Figure 2. Observed data (diamonds), data calculated with (triangles), trendline with e^{2.024x} (dashed line).

t_{S}/z Diagram in the Range of z = 0.0104 - 8.1, Comparison with the ΛCDM Model

Figure 3 shows the t_{S}/z diagram in the range of z = 0.0104 to 8.1 calculated using Equation (4) with the observed z/μ data set (squares), the exponential function (triangles), and the t_{S}/z relation derived from the ΛCDM model (circles) with H_{0} = 72.6 km s^{–1} Mpc^{–1}, Ω_{M} = 0.266, Ω_{Λ} = 0.732 and k = 0.

One can see from Figure 3 that, similar to the plot shown in Figure 2, the curves calculated from the best fit and the exponential function are nearly concurrent over the entire range of z, Pchi square = 1, whilst at z > 2 the t_{S}/z data calculated based on the ΛCDM model show clearly a different slope and depart considerably from both, the linear and the exponential functions. The χ-square test indicates statistical significance between the observed t_{S}/μ and the calculated ΛCDM data of P = 0.0173, indicating that from a statistical point of view, the two models are essentially different.

At RSs z < 0.3 (Figure 4), the t_{S}/z curves for the potential best fit, the exponential function, and the ΛCDM model can be fitted with the linear function z = 0.000228725 × t_{S} – 0.00332331 (R^{2} = 0.9989) with good approximation. The linear approximation, however, is deceiving. As can be seen in Figure 3, that at high RSs, the best-fit and the exponential curves follow strictly the exponential energy depletion relationship.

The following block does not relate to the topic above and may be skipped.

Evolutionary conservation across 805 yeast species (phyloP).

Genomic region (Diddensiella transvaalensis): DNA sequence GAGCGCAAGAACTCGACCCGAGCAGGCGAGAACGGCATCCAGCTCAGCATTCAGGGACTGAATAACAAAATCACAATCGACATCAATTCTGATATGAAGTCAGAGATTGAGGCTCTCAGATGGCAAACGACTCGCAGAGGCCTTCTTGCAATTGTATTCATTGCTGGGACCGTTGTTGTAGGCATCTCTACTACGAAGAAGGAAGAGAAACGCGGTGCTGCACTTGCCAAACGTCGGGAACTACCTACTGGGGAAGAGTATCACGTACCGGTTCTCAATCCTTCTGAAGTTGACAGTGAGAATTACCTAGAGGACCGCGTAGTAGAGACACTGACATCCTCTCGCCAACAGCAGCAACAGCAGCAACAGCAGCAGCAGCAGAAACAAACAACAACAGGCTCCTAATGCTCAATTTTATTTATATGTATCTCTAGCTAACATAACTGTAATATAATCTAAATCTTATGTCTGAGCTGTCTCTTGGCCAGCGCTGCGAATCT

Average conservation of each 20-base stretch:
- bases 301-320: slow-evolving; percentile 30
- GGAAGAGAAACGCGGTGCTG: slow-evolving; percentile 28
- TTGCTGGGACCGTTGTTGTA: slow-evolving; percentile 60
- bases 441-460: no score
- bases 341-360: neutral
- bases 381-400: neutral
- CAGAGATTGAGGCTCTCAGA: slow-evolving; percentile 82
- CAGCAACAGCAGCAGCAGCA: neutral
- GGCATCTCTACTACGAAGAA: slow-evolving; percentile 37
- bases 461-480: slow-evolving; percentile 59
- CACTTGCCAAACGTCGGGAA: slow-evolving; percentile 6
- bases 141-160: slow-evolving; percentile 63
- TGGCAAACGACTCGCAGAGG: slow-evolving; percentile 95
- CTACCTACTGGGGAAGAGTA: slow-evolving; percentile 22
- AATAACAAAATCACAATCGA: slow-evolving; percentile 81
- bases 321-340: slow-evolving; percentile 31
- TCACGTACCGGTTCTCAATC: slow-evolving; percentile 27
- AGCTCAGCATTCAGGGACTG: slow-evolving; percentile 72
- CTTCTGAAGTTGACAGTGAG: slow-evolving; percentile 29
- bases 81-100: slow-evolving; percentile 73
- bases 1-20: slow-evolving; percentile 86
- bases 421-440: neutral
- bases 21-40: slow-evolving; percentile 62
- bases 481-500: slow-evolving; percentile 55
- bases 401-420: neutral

5. Conclusions

The most impressive result of the Hubble diagram test is

Figure 3. Redshift of type Ia supernovae as a function of t_{S} = D_{C}/c. Squares: t_{S}/z data inferred from the potential best-fit curve of the observed z/μ diagram. Triangles: the exponential t_{S}/z relation with H_{0 }= 2.024 × 10^{–18}. Circles: t_{S}/z relation derived from the ΛCDM model with H_{0} = 72.6 km·s^{–1}·Mpc^{–1}.

Figure 4. The “linear” t_{S}/z relation in the low RS region for the potential best fit and the exponential function, and for the t_{S}/z data calculated based on the ΛCDM model.

that the t_{S}/z relation obtained from the potential best fit data can be expressed nearly exactly by the exponential formula over the entire range of z = 0.01 to 8.1.

In contrast, in the RS range z > 2 the t_{S}/z curve derived from the ΛCDM model with H_{0} = 72.6 km·s^{–1}·Mpc^{–1}, Ω_{M} = 0.266, Ω_{Λ} = 0.732 and k = 0, shows poor agreement with the observed data. The χ-square test indicates statistical significance between the observational potential fit and the calculated ΛCDM data of P = 0.0173, indicating that from a statistical point of view the two models are essentially different.

Based on the results presented in this paper, a reconsideration of the ΛCDM model appears warranted.

Acknowledgements

I am grateful to Professor Rainer Mattes of the Westfälische Wilhelms-Universität, Münster, Germany, for his support and his continuous interest in this work..